Media and Young Minds: The Role of Education

Alok Mathur and Kanthi Pathak


Living in a world filled with the by-products of human technological advances, one senses the tidal wave of globalization that sweeps across the planet, carrying with it hi-tech products, new lifestyles and a consumer culture to far corners of the globe. Reflecting these rapid changes, as well as actively promoting them, are the various forms of media - print media (books, newspapers and magazines), audio media (the music industry), the audio-visual media (television, video and cinema) and, more recently, the computer driven media (the 'internet'), which paves the way for an 'information superhighway'.

Of these, television remains perhaps the most potent invention of our century. Having penetrated virtually every home in the western world, it occupies a central niche in the social, cultural and political life of the industrially developed nations. In the coming century it promises to become the most accessible and widespread medium for the rest of the world too, and its impact will be felt on a much wider population. In India the last decade has seen TV antennae proliferate in urban as well as rural homes. The virtual explosion of TV channels and programming during the nineties has begun to spawn rapid and far-reaching changes in individual, social and national behaviour, bearing testimony to the power of the medium.

What impact do the media have on our consciousness? In particular how does exposure to the mass media, especially television, affect the behaviour and growth of children? In what ways can we respond to the contemporary situation of rapidly increasing media exposure of our children? These are questions that must be raised and actively discussed in our schools. This article - drawing upon a panel discussion held during the Conference of Teachers of Krishnamurti Schools in India during November '97 - attempts to sketch out the place that media (particularly electronic media) have come to occupy in our lives, and indicate some of the issues that have been thrown up by the burgeoning media exposure of Indian children. Though the various mass media are often treated here collectively, the focus is largely on the impact of television.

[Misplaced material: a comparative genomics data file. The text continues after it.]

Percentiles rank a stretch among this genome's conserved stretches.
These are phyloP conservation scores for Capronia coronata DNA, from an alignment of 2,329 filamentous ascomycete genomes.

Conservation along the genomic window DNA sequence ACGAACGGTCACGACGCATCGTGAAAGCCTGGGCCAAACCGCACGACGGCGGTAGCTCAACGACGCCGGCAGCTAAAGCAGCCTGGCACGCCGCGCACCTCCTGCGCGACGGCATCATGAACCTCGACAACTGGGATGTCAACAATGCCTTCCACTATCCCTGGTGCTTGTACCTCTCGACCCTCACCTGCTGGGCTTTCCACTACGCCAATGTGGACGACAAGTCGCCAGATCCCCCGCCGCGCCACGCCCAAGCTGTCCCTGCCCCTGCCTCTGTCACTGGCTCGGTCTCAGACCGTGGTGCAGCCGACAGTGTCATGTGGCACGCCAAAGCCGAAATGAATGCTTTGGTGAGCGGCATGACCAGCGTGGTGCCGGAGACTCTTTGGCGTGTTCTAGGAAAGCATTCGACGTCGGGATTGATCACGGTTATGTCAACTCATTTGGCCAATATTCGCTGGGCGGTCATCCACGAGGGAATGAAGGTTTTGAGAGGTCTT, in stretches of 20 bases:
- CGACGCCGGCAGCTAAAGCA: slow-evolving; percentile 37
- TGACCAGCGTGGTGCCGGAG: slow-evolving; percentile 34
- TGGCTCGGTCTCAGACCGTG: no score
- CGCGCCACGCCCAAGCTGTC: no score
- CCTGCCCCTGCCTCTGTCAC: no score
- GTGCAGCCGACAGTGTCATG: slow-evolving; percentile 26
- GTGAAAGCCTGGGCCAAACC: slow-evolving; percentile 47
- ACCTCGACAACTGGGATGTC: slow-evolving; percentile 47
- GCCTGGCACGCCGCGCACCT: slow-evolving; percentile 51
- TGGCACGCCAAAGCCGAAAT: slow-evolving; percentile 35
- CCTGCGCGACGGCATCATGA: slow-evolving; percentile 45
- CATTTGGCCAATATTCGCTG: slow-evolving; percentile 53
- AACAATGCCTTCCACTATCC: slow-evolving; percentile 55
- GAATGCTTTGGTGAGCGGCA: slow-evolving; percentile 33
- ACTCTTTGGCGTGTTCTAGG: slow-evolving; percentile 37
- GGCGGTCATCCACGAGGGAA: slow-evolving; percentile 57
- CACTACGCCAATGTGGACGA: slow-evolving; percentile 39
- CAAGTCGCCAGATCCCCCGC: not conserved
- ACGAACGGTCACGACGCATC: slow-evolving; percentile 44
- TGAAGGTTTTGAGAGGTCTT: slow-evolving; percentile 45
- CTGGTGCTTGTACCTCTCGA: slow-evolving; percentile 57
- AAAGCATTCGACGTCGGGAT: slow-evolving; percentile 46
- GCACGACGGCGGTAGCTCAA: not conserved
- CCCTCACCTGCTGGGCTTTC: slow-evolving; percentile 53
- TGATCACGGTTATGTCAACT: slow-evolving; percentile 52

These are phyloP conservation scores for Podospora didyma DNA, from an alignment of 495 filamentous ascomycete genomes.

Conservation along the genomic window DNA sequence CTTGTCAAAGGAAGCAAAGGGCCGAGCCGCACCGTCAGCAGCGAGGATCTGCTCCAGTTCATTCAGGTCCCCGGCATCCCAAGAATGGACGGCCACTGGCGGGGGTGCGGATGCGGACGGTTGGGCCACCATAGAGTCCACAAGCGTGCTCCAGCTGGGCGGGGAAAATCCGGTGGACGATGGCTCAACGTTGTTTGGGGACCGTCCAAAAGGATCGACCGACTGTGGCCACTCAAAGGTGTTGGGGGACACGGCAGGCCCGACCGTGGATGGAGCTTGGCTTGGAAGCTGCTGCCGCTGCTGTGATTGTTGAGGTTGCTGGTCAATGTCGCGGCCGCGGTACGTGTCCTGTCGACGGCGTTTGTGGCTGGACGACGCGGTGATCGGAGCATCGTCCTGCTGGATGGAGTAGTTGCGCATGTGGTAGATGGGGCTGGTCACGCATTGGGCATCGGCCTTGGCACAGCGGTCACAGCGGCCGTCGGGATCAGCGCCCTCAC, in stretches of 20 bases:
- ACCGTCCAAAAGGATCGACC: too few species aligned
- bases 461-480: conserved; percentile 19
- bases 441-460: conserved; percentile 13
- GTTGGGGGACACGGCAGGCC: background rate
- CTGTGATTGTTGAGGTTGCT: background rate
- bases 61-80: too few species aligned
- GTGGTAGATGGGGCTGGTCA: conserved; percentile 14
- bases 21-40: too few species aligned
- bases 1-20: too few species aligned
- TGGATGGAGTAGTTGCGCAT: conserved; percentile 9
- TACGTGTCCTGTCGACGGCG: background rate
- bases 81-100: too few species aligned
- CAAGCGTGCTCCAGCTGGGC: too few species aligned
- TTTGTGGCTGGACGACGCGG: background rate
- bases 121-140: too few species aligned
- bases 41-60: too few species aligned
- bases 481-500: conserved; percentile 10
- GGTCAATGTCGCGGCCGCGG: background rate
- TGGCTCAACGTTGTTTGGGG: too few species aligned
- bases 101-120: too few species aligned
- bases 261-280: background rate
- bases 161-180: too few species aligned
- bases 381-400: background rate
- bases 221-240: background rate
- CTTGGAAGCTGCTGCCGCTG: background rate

Perspectives from the West

In order to gauge the impact of mass media on a generation growing up immersed in its products, one could begin by looking to the experience and evidence from the West. There are clear indications here that indiscriminate consumption of media products could have devastating psychological effects on young people. Authors like Jerry Mander (in his 'Four Arguments for The Elimination of Television') have gone so far as to denounce TV as an unmitigated evil that deserves to be eliminated. Even if one does not fully subscribe to this consciousness, TV viewing affects thinking and behaviour at levels that we may be quite unaware of. This phenomenon, which we are increasingly having to grapple with in India, has been of concern to educators in the West for at least two decades.

Television: the 'first curriculum'

The primacy of television in the lives of young people in NorthAmerica prompted educator Neil Postman to declare (in his 'Teaching as a Conserving Activity') that television is, in fact, the 'first curriculum' for students, whereas school, with its print-oriented curriculum, has long been relegated to second place. The mass media, television in particular, indeed seem to offer a dynamic and persuasive audio-visual curriculum whose content includes knowledge about people, places, politics, events, history, economics and crime. They present new role modes with regard to behaviours such as fashion, eating, drinking, travelling and relating with others. And they shape attitudes and values about such things as relationships, beauty, sexuality, the use of power, violence, education and employment. Postman argues convincingly that the primary task of schools today has become that of mitigating and moderating the adverse effects of the' first curriculum' .

Its role in our lives today